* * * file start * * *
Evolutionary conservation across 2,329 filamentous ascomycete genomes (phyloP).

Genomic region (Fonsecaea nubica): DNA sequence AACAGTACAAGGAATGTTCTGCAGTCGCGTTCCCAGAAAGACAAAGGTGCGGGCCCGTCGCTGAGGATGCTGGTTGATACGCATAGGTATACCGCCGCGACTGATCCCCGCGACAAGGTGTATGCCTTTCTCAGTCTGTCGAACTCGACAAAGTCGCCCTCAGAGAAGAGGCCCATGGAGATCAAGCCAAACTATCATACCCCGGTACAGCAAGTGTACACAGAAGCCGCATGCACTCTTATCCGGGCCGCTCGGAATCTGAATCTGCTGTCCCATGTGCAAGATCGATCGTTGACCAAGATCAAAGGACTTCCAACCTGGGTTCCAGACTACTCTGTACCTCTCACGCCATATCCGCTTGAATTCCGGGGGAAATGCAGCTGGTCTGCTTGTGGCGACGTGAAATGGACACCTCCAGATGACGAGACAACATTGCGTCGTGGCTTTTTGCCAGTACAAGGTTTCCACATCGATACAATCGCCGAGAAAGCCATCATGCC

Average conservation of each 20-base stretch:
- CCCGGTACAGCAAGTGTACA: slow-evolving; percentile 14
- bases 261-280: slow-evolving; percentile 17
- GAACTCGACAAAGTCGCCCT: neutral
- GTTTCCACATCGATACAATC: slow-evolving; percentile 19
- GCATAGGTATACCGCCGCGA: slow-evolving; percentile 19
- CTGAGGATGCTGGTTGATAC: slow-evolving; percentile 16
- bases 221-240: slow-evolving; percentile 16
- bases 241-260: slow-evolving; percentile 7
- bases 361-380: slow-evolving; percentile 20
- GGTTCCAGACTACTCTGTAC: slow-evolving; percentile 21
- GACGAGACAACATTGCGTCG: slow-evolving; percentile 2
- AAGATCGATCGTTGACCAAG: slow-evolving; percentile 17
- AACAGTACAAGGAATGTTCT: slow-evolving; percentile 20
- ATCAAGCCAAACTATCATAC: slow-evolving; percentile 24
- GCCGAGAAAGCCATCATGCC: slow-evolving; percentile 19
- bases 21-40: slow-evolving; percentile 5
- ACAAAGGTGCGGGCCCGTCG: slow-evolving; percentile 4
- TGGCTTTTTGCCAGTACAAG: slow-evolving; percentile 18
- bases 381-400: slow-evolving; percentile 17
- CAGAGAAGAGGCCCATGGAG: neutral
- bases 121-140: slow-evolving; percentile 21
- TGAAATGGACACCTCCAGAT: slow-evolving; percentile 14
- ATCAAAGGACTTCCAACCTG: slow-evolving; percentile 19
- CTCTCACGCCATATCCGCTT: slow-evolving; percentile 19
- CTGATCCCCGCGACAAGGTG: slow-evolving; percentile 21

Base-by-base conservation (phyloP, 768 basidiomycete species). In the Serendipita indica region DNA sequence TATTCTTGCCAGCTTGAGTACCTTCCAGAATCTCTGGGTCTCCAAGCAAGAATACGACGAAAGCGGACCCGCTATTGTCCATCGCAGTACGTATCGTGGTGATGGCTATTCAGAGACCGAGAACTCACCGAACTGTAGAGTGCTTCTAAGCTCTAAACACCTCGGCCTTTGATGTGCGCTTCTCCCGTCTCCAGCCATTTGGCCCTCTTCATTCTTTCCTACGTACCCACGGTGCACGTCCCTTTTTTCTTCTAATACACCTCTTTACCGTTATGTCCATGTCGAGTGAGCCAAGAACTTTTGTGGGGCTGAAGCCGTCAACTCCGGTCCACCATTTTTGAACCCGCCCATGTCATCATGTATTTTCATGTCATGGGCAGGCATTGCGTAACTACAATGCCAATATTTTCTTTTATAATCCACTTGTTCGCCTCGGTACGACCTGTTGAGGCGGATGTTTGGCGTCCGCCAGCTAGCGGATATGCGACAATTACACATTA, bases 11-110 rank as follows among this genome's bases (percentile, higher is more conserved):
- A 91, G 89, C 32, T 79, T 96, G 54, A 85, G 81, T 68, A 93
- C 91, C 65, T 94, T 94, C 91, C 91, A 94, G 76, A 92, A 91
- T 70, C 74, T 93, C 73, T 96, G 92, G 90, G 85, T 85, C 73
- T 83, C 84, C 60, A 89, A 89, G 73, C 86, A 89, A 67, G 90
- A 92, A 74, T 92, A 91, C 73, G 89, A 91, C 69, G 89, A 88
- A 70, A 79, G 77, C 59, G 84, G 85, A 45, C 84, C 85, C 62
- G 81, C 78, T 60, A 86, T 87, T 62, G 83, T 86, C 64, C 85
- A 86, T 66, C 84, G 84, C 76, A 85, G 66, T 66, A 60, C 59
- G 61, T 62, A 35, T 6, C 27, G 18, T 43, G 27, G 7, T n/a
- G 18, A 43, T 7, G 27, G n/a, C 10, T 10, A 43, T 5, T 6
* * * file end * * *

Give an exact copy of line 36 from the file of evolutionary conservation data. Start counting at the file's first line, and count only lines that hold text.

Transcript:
- G 81, C 78, T 60, A 86, T 87, T 62, G 83, T 86, C 64, C 85